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Posts Tagged ‘healthy picnic food’

a bowl of fruit salad

Summer is a magnificent season, when outdoor activities abound, and cookouts happen seemingly every weekend. Think of the general spread at a cookout. What comes to mind? Common cookout options include hotdogs, hamburgers, watermelon, chips, dip, and sweets. Unfortunately, many people do not take advantage of the summertime produce available, when it is at its freshest and typically best price. During the summer season, fruits such as watermelon, strawberries, blackberries, cherries, peaches, lemons, and limes are all in peak harvest, as are vegetables such as corn, zucchini, bell peppers, carrots, cucumbers, radishes, and arugula. Summer is the best time to experience all this delicious produce, which is either not widely available, or is more expensive during the other three seasons. One great way to enjoy summer produce is combining colorful fruit into a salad, such as this one from Food Hero. If you want to experiment with seasonal vegetables instead of fruit, Food Hero also offers a template you can use to make a colorful stir-fry.

There are many reasons to consume fruits and vegetables – both in the summer and year-round. Fruits and vegetables are not only flavorful and colorful; they are packed with nutrients vital to our health such as vitamins, minerals, fiber, and phytonutrients. Phytonutrients are naturally occurring chemicals in plants which contribute a variety of characteristics to that plant, such as taste, color, and smell. Registered dietitians often recommend eating a “rainbow” of fruits and vegetables because different colored fruits and vegetables contain different phytonutrients. Phytonutrients such as anthocyanins, flavonoids, phenols, carotenoids, and lutein are believed to play a role in health promotion and disease prevention, and research is underway to further examine their potential benefits. Researchers believe one of the main benefits from most phytonutrients is antioxidant activity, which helps rid the body of oxidizing agents that could cause harm. Specifically, flavonoids and Quercetin, found in food such as apples, onions, coffee, and citrus, are thought to help reduce chronic inflammation, and the anthocyanins found in berries and red wine are believed to help reduce blood pressure.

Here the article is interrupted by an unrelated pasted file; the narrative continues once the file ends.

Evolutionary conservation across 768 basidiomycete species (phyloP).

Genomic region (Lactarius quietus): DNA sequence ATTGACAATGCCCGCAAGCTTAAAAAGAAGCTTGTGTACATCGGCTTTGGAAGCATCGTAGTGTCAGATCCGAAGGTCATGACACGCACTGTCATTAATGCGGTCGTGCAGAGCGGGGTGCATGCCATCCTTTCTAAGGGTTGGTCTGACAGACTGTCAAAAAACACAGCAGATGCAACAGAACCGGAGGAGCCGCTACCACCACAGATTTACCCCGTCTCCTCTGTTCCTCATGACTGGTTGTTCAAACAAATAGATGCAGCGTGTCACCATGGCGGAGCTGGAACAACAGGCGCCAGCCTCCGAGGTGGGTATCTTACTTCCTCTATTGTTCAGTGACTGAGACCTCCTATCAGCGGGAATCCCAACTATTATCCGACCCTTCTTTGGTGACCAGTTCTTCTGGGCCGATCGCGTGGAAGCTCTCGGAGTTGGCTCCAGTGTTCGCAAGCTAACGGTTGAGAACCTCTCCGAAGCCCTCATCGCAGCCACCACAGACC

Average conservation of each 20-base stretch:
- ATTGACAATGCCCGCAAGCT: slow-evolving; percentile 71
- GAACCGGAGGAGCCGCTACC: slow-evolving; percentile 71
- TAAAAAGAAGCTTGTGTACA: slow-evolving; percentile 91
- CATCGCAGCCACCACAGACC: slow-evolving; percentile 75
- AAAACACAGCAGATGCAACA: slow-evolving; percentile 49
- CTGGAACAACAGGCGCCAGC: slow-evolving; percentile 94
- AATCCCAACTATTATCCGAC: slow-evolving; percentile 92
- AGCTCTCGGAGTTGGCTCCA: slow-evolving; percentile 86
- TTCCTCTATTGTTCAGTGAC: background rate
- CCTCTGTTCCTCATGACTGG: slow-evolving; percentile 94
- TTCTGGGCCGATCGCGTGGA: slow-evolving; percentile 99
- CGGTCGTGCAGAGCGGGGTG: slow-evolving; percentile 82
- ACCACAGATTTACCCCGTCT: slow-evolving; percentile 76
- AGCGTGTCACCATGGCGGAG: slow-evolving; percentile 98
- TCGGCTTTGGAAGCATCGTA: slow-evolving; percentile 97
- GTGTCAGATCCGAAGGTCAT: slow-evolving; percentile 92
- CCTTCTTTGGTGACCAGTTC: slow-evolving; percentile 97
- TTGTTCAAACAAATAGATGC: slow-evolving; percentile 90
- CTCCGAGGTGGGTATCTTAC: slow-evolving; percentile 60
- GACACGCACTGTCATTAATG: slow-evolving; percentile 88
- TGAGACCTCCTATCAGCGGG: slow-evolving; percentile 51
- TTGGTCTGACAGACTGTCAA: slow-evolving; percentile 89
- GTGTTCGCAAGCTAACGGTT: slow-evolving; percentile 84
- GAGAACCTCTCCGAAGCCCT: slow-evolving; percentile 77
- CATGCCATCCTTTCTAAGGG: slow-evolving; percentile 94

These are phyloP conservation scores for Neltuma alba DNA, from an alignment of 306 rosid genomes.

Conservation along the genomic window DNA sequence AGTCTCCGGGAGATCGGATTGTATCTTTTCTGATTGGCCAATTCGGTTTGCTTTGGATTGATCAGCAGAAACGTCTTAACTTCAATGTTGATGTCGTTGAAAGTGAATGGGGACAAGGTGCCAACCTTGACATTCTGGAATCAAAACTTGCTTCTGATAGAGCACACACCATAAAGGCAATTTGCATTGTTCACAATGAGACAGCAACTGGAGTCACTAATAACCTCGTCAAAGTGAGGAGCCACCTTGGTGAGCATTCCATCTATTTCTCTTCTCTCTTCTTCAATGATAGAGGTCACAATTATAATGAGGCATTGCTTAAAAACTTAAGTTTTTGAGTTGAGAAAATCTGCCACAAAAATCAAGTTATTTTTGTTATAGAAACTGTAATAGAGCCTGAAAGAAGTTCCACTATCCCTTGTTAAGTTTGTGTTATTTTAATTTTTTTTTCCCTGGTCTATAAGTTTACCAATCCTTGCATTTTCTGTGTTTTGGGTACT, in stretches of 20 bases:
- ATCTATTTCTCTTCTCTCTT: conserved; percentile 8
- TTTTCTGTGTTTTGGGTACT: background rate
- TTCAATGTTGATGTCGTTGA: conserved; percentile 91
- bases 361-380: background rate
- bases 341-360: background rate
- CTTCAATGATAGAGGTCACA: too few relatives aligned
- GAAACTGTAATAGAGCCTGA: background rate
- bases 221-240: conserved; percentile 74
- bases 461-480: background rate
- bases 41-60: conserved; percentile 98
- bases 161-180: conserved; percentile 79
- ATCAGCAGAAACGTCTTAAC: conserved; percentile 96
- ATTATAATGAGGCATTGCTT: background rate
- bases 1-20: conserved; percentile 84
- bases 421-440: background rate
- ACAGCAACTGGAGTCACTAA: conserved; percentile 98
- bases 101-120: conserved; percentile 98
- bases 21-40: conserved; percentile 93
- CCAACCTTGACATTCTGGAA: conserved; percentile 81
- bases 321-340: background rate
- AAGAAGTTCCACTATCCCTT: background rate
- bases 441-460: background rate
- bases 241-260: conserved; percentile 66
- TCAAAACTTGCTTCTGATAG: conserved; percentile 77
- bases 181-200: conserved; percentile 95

Aside from the potential health benefits associated with phytonutrients, eating a “rainbow” of fruits and vegetables has the added benefit of increasing the variety in ones’ diet, and it has been said that variety is the spice of life! This summer, I encourage you to take the seasonal opportunity to indulge in the large variety of fresh fruits and vegetables that summer is known for because even without additional health benefits, your taste buds will thank you!

Written by Laurence Brandon III, Dietetics Student, Middle Tennessee State University

Reviewed by Jenny Lobb, MPH, RDN, Family and Consumer Sciences Educator, Ohio State University Extension Franklin County

Sources: